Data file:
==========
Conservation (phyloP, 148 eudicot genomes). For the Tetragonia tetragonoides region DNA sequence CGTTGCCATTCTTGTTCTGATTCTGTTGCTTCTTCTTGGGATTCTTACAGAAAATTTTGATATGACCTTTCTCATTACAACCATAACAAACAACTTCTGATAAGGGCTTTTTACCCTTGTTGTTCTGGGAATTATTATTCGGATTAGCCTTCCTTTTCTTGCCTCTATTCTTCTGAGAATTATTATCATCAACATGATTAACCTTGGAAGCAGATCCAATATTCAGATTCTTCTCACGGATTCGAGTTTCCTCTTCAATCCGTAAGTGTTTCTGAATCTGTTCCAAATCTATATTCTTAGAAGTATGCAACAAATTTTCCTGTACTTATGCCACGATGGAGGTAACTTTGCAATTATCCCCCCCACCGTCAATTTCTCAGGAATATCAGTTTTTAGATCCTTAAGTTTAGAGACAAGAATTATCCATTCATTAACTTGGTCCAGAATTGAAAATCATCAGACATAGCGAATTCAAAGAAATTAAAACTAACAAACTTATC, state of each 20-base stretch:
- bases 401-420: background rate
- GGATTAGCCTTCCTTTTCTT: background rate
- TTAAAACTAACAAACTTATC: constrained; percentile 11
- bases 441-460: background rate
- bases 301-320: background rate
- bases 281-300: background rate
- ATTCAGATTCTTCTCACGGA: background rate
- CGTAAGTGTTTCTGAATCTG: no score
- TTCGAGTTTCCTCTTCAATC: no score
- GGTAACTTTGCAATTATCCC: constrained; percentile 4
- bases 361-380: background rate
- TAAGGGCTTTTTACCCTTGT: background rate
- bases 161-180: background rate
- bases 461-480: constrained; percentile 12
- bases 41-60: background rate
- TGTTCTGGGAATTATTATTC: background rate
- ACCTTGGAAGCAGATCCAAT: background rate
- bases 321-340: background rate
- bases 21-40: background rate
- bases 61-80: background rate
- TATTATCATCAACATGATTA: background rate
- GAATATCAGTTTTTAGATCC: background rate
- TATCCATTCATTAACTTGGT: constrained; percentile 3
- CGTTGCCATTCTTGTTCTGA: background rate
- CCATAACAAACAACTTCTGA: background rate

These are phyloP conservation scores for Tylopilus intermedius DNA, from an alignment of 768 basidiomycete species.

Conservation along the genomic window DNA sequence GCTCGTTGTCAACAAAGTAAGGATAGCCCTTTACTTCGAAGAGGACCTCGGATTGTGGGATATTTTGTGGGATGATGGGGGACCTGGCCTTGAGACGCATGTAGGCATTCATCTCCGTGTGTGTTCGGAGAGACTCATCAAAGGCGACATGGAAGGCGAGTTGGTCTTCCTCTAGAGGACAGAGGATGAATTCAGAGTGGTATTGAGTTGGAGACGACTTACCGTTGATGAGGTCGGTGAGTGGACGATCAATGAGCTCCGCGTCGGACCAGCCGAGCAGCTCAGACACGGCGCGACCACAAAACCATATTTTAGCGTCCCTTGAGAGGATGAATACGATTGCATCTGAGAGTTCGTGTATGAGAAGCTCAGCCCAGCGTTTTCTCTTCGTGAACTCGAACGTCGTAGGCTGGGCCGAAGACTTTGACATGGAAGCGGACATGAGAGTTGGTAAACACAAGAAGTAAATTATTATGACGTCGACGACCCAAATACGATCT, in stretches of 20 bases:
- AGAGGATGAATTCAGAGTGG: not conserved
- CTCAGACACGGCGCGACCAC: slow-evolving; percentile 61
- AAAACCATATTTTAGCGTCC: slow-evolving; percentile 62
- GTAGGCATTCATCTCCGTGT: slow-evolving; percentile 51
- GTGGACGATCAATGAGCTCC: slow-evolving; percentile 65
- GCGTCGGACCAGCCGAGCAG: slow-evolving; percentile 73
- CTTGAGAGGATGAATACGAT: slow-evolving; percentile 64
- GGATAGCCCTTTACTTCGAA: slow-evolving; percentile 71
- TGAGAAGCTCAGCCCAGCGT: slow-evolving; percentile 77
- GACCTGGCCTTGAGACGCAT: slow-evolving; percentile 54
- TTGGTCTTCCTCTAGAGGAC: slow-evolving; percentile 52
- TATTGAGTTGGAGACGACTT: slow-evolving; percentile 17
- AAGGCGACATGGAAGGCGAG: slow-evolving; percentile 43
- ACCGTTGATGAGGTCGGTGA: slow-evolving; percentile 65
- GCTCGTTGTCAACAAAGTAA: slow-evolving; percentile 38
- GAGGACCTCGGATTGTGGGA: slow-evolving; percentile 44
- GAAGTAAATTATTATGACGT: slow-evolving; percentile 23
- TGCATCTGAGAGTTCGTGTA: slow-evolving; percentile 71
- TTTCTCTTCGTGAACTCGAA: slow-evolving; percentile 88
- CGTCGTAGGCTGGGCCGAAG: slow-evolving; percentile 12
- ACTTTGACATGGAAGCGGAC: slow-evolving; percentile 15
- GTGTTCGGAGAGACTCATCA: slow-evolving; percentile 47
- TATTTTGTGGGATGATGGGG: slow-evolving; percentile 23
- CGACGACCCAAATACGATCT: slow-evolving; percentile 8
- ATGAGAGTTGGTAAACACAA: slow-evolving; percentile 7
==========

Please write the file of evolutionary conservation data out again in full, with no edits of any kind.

Conservation (phyloP, 148 eudicot genomes). For the Tetragonia tetragonoides region DNA sequence CGTTGCCATTCTTGTTCTGATTCTGTTGCTTCTTCTTGGGATTCTTACAGAAAATTTTGATATGACCTTTCTCATTACAACCATAACAAACAACTTCTGATAAGGGCTTTTTACCCTTGTTGTTCTGGGAATTATTATTCGGATTAGCCTTCCTTTTCTTGCCTCTATTCTTCTGAGAATTATTATCATCAACATGATTAACCTTGGAAGCAGATCCAATATTCAGATTCTTCTCACGGATTCGAGTTTCCTCTTCAATCCGTAAGTGTTTCTGAATCTGTTCCAAATCTATATTCTTAGAAGTATGCAACAAATTTTCCTGTACTTATGCCACGATGGAGGTAACTTTGCAATTATCCCCCCCACCGTCAATTTCTCAGGAATATCAGTTTTTAGATCCTTAAGTTTAGAGACAAGAATTATCCATTCATTAACTTGGTCCAGAATTGAAAATCATCAGACATAGCGAATTCAAAGAAATTAAAACTAACAAACTTATC, state of each 20-base stretch:
- bases 401-420: background rate
- GGATTAGCCTTCCTTTTCTT: background rate
- TTAAAACTAACAAACTTATC: constrained; percentile 11
- bases 441-460: background rate
- bases 301-320: background rate
- bases 281-300: background rate
- ATTCAGATTCTTCTCACGGA: background rate
- CGTAAGTGTTTCTGAATCTG: no score
- TTCGAGTTTCCTCTTCAATC: no score
- GGTAACTTTGCAATTATCCC: constrained; percentile 4
- bases 361-380: background rate
- TAAGGGCTTTTTACCCTTGT: background rate
- bases 161-180: background rate
- bases 461-480: constrained; percentile 12
- bases 41-60: background rate
- TGTTCTGGGAATTATTATTC: background rate
- ACCTTGGAAGCAGATCCAAT: background rate
- bases 321-340: background rate
- bases 21-40: background rate
- bases 61-80: background rate
- TATTATCATCAACATGATTA: background rate
- GAATATCAGTTTTTAGATCC: background rate
- TATCCATTCATTAACTTGGT: constrained; percentile 3
- CGTTGCCATTCTTGTTCTGA: background rate
- CCATAACAAACAACTTCTGA: background rate

These are phyloP conservation scores for Tylopilus intermedius DNA, from an alignment of 768 basidiomycete species.

Conservation along the genomic window DNA sequence GCTCGTTGTCAACAAAGTAAGGATAGCCCTTTACTTCGAAGAGGACCTCGGATTGTGGGATATTTTGTGGGATGATGGGGGACCTGGCCTTGAGACGCATGTAGGCATTCATCTCCGTGTGTGTTCGGAGAGACTCATCAAAGGCGACATGGAAGGCGAGTTGGTCTTCCTCTAGAGGACAGAGGATGAATTCAGAGTGGTATTGAGTTGGAGACGACTTACCGTTGATGAGGTCGGTGAGTGGACGATCAATGAGCTCCGCGTCGGACCAGCCGAGCAGCTCAGACACGGCGCGACCACAAAACCATATTTTAGCGTCCCTTGAGAGGATGAATACGATTGCATCTGAGAGTTCGTGTATGAGAAGCTCAGCCCAGCGTTTTCTCTTCGTGAACTCGAACGTCGTAGGCTGGGCCGAAGACTTTGACATGGAAGCGGACATGAGAGTTGGTAAACACAAGAAGTAAATTATTATGACGTCGACGACCCAAATACGATCT, in stretches of 20 bases:
- AGAGGATGAATTCAGAGTGG: not conserved
- CTCAGACACGGCGCGACCAC: slow-evolving; percentile 61
- AAAACCATATTTTAGCGTCC: slow-evolving; percentile 62
- GTAGGCATTCATCTCCGTGT: slow-evolving; percentile 51
- GTGGACGATCAATGAGCTCC: slow-evolving; percentile 65
- GCGTCGGACCAGCCGAGCAG: slow-evolving; percentile 73
- CTTGAGAGGATGAATACGAT: slow-evolving; percentile 64
- GGATAGCCCTTTACTTCGAA: slow-evolving; percentile 71
- TGAGAAGCTCAGCCCAGCGT: slow-evolving; percentile 77
- GACCTGGCCTTGAGACGCAT: slow-evolving; percentile 54
- TTGGTCTTCCTCTAGAGGAC: slow-evolving; percentile 52
- TATTGAGTTGGAGACGACTT: slow-evolving; percentile 17
- AAGGCGACATGGAAGGCGAG: slow-evolving; percentile 43
- ACCGTTGATGAGGTCGGTGA: slow-evolving; percentile 65
- GCTCGTTGTCAACAAAGTAA: slow-evolving; percentile 38
- GAGGACCTCGGATTGTGGGA: slow-evolving; percentile 44
- GAAGTAAATTATTATGACGT: slow-evolving; percentile 23
- TGCATCTGAGAGTTCGTGTA: slow-evolving; percentile 71
- TTTCTCTTCGTGAACTCGAA: slow-evolving; percentile 88
- CGTCGTAGGCTGGGCCGAAG: slow-evolving; percentile 12
- ACTTTGACATGGAAGCGGAC: slow-evolving; percentile 15
- GTGTTCGGAGAGACTCATCA: slow-evolving; percentile 47
- TATTTTGTGGGATGATGGGG: slow-evolving; percentile 23
- CGACGACCCAAATACGATCT: slow-evolving; percentile 8
- ATGAGAGTTGGTAAACACAA: slow-evolving; percentile 7